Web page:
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Revival and reformation

By Austen C. Ukachi   |   09 October 2016   |   12:50 am



Forerunners Of The Pentecostal Movement In Nigeria

History must give credit to those men and women through whose passion, daring faith, perseverance and unswerving commitment to faith Pentecostalism that was bred and nurtured in Nigeria. These forerunners include Garrick Sokari Marian Braide, Sophia Odunlami, Joseph Sadare and D.O. Odubanjo of the Precious Stone Society; Joseph Babalola, Bishop James Johnson, Augustus E. Wogu; Evangelist Jonathan of the Spirit Movement and many others.

Born about 1882 in Abonema, in the Niger Delta region of Nigeria, Braide embraced the Christian faith at eight, and was mentored in the rudiments of the faith by Rev. Moses A. Kemmer, who was the Minister-in-Charge at St. Andrews Anglican Church, Bakana. Right from a tender age, Braide had an unusual passion for God.

His obvious dedication to the things of God made Kemmer to single him out and give him all the necessary encouragement to enable him answer the call of God. Under Kemmer, he got all the mentoring that prepared him for the ministry. Apart from Braide’s devotion, Kemmer became convinced about the call of God on him when his prayer led to the healing of his (Kemmer’s) wife.

Braide pioneered the faith healing ministry in Nigeria. As early as 1914, when faith healing was anything, but popular in the world, the Lord had launched him into it. How he got into the healing ministry is not known, other than to believe that it was by personal revelation and the study of the word of God. He believed that there was a relationship between sin and sickness and seemed to have had a personal revelation about the efficacy of the blood of Jesus Christ to heal the sick. This was obvious from the five-fold steps he advocated that his audience should follow to attract their personal healing. He urged them to ‘cast away their idols if they had any, to forsake the wearing of charms, to abstain from using medicines, to confess their sins and to rely on the cleansing blood of Jesus Christ, to heal them of all sins and diseases.’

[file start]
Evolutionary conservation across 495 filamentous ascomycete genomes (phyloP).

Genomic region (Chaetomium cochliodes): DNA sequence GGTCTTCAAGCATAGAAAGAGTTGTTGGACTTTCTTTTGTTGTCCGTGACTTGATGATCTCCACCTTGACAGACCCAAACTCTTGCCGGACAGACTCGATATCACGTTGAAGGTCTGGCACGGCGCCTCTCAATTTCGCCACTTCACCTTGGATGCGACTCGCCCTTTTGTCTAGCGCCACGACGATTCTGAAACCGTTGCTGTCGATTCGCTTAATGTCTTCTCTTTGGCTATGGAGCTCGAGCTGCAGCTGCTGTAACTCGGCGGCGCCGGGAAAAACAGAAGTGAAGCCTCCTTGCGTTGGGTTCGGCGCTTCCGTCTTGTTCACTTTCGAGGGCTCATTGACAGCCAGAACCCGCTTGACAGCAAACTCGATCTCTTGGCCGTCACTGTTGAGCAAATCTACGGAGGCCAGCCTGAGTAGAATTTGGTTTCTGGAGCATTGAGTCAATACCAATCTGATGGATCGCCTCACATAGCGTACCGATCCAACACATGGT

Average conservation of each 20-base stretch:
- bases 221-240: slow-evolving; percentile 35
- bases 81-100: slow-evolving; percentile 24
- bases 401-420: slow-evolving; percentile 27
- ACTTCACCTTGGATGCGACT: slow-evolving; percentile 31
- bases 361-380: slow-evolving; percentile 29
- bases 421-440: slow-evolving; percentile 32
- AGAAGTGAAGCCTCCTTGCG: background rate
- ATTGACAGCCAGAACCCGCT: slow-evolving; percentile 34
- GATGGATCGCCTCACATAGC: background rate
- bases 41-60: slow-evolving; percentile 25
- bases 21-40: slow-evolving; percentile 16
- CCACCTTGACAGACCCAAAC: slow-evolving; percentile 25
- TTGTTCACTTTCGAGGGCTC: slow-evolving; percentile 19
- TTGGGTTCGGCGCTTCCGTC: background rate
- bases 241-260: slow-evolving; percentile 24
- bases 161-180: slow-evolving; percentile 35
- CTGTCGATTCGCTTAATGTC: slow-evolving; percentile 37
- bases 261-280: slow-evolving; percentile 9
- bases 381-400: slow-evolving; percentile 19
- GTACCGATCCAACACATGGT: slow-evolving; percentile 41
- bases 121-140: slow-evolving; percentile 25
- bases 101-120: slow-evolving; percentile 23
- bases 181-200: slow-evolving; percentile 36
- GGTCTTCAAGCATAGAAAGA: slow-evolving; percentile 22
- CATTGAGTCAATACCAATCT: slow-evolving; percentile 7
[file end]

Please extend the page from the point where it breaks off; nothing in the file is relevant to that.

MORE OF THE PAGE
Braide was not a man who shied away from a power encounter, be it with the political authorities or with traditional evil powers during his ministry. ‘He challenged traditional priests in a rain-making contest and then bested them by invoking the Christian God.’ Braide taught on repentance from sin, the need to accept Jesus Christ, as one’s saviour, the necessity to destroy and give up all traces of idolatry and the drinking of alcohol, and the need for absolute faith in divine healing.

Many reasons were responsible for the growth of Braide’s ministry. His ability to mobilise the people to pray, the introduction of indigenous songs, which vitalised the mode of worship, his outright condemnation of idolatry and his ability to heal the sick through prayers. Within a few years, Braide had gathered thousands of converts in the Niger Delta and beyond.

By 1916, the ministry was already showing signs of decline. Various factors were responsible for this unpleasant development. As a young man, he fell victim to pride and public adulation. His public self-acclaim to be the second Prophet Elijah only attests to the pride in his heart. Braide’s ministry validates one fact: revivals, in no small measure, contribute to church planting and church growth.

For details consult: “The Best Is Yet to Come: Pentecostal and Charismatic Revivals 1919 to 1990s.”

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Austen C. Ukachi

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